Arriving at the theater several minutes late on opening night, I was asked to wait outside with several other tardy audience members until the tap number on stage ended. When the song was over, they opened the doors and let us go in. “Oh, look. Here come the latecomers!,” shouted actor Brian Russell, the Groucho Marx incarnate in the Center for the Theater Arts production of George S. Kaufman’s The Cocoanuts. Embarrassingly, we walked across the stage, reddening from the laughter of the other members of the audience and the unexpected attention we were receiving.
This was typical of Russell’s spontaneous ad-libs and keen and reactive awareness of the audience. Russell’s Groucho plays Schlemmer, who runs a Florida hotel that is in financial trouble. Throughout the play, he is trying to get money quickly, either by winning the heart of the rich widow Mrs. Potter (Tracey Huffman) or by trying a scheme selling real estate, which is sabotaged by cohorts and petty thieves Chico/Willie (Marc Moritz) and Harpo/Sam (Ari Wishkoff ’01) — the comedic centers of attention. There is also a romantic subplot involving Bob (Michael Seth Benn ’02), a hotel employee and aspiring architect, and Polly Potter (Heidi Bretschger ’01) — the good guys. And then there are Penelope (Annie Hsu ’01) and Harvey (William Richert), who want to spoil everyone’s plans — the bad guys. But then the plot, as Russell so coyly points out after the audience is unreceptive to one of his jokes, is not what everyone came to see. I think his exact words were, “What did you come here to see, the plot? The guy gets the girl. You can go home.”
The most outstanding aspects of The Coconauts are the comedy and the animated nature of every aspect of the performance. The comedy was accurately and hysterically portrayed. Professional actors Russell and Moritz were impeccable representations of their respective Marx brothers, and they keep the audience on its toes with one hysterical misunderstanding after another. Wishkoff played Harpo’s Sam with an incredible and remarkably strong understanding of obvious physical humor.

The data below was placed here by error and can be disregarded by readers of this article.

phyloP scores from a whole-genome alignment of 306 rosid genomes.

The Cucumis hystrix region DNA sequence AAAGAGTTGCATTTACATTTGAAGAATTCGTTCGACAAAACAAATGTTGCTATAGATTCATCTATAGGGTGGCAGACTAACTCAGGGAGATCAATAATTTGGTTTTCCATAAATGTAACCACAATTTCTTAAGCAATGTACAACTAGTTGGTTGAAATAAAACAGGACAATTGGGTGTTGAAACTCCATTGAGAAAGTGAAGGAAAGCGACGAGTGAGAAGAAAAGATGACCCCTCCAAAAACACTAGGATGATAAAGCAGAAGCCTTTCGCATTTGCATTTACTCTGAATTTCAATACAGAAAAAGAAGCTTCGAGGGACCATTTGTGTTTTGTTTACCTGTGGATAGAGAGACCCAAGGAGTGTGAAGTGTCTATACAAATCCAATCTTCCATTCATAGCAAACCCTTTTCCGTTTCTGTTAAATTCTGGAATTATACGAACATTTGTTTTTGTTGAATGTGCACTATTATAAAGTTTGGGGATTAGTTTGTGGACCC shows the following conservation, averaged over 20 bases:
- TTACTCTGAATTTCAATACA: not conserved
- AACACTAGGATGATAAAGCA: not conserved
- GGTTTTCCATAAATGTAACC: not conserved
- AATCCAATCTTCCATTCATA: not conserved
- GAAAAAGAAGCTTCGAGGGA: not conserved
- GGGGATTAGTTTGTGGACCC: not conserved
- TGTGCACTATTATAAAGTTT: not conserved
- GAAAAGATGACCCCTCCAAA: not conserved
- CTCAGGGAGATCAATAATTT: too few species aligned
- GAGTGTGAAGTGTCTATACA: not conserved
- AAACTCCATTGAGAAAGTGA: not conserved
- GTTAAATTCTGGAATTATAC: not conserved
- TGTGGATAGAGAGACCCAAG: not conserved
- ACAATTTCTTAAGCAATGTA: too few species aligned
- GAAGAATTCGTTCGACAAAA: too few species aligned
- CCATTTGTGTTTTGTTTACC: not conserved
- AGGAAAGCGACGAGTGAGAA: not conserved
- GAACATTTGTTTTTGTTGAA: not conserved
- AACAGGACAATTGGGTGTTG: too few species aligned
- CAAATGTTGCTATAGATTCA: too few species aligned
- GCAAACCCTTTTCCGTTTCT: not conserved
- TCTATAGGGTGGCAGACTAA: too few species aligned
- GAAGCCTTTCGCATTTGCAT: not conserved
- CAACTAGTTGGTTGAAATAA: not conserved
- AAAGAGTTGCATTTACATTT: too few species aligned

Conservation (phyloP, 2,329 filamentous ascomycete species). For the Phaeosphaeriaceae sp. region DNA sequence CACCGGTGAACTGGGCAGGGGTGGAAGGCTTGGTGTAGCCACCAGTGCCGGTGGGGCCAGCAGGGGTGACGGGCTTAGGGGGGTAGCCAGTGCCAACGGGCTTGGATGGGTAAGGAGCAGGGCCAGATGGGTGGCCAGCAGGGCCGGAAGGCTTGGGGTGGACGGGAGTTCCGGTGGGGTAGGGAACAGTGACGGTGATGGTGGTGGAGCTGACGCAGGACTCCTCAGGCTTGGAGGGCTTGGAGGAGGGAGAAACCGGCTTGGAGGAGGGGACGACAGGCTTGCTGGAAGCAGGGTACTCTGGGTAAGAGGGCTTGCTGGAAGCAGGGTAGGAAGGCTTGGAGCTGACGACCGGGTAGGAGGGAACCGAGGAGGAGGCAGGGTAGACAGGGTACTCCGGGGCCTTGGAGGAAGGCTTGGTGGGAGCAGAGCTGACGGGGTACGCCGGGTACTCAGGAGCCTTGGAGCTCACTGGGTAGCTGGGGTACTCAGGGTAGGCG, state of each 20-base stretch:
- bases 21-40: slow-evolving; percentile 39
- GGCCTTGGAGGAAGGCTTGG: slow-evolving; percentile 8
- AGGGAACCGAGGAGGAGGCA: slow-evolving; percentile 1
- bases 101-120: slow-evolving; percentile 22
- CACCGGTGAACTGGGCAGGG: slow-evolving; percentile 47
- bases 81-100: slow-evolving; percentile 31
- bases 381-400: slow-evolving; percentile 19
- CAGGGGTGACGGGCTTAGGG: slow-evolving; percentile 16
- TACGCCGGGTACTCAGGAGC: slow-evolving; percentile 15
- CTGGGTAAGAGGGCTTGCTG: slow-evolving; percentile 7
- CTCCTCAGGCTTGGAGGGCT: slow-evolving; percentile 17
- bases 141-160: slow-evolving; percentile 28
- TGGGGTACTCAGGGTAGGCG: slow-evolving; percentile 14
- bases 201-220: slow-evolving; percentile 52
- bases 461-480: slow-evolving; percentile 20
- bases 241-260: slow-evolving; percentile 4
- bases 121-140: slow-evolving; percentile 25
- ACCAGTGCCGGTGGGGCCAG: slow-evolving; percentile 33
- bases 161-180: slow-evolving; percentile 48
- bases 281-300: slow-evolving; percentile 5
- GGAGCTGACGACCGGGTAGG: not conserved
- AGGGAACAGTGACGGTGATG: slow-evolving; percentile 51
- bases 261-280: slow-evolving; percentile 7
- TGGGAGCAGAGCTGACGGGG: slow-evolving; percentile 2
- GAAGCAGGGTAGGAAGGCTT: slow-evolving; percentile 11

However, Marx brothers’ comedy, that of high-brow quips and plays on words juxtaposed with genius physical humor, is not for everyone. That said, director Bruce Levitt’s decision to interject skits from other Marx brother performances in order to expand on the original Cocoanuts script was a great addition.
It is the sense of humor of our parents’ and grandparents’ generations — not ours. That is to say, it is a type of comedy that we are not entirely used to, but that does not imply that our generation cannot appreciate it. After all, I certainly did.
The airbrushed Florida set and lighting provided the perfect cartoon-like backdrop for the show. All of the characters had exaggerated personalities and facial expressions, making for a very lively performance. However, in one scene involving two adjacent hotel rooms, the scenery obstructs the sightline of one of the rooms for most of the audience, making the scene slightly confusing for viewers in some of the seats (in particularly, those of the latecomers).
The incorporation of the band into the scenery provided an interesting perspective and added even more to the upbeat, light-hearted nature of the performance.
Benn and Bretschger were that adorably sugary, innocent couple everyone is rooting for. These students’ performances were flawless, endearing, and funny. The sinister Hsu and Richert were convincing as the bad guys, although Hsu’s performance was slightly stiff.
The hotel bellhops (Jared Emerson-Johnson ’03, Niki Hayes, Viki Roberts ’02, Amy Schleunes ’03, and Lauren Wells ’04) and guests (Stefanie Goldberg ’02, Anthony Hogrebe, Darra Messing ’04, Peggy Powers ’03, Jessica Rounds ’04, and Michael Wolland ’03) were impeccably cast. Each of these characters were outstanding in their individual roles. In other words, the chorus was without a weak link. Their singing and dancing talents were excellent compliments to the show’s comedy, and they were cast in a way that beautifully showcased each of their individual talents.
Animated, upbeat, and consistent, the CTA’s performance of The Cocoanuts is incredibly entertaining and a great way to spend an evening. Walk in with an open mind and an alert sense of humor and you will not be disappointed.
Archived article by Sara Katz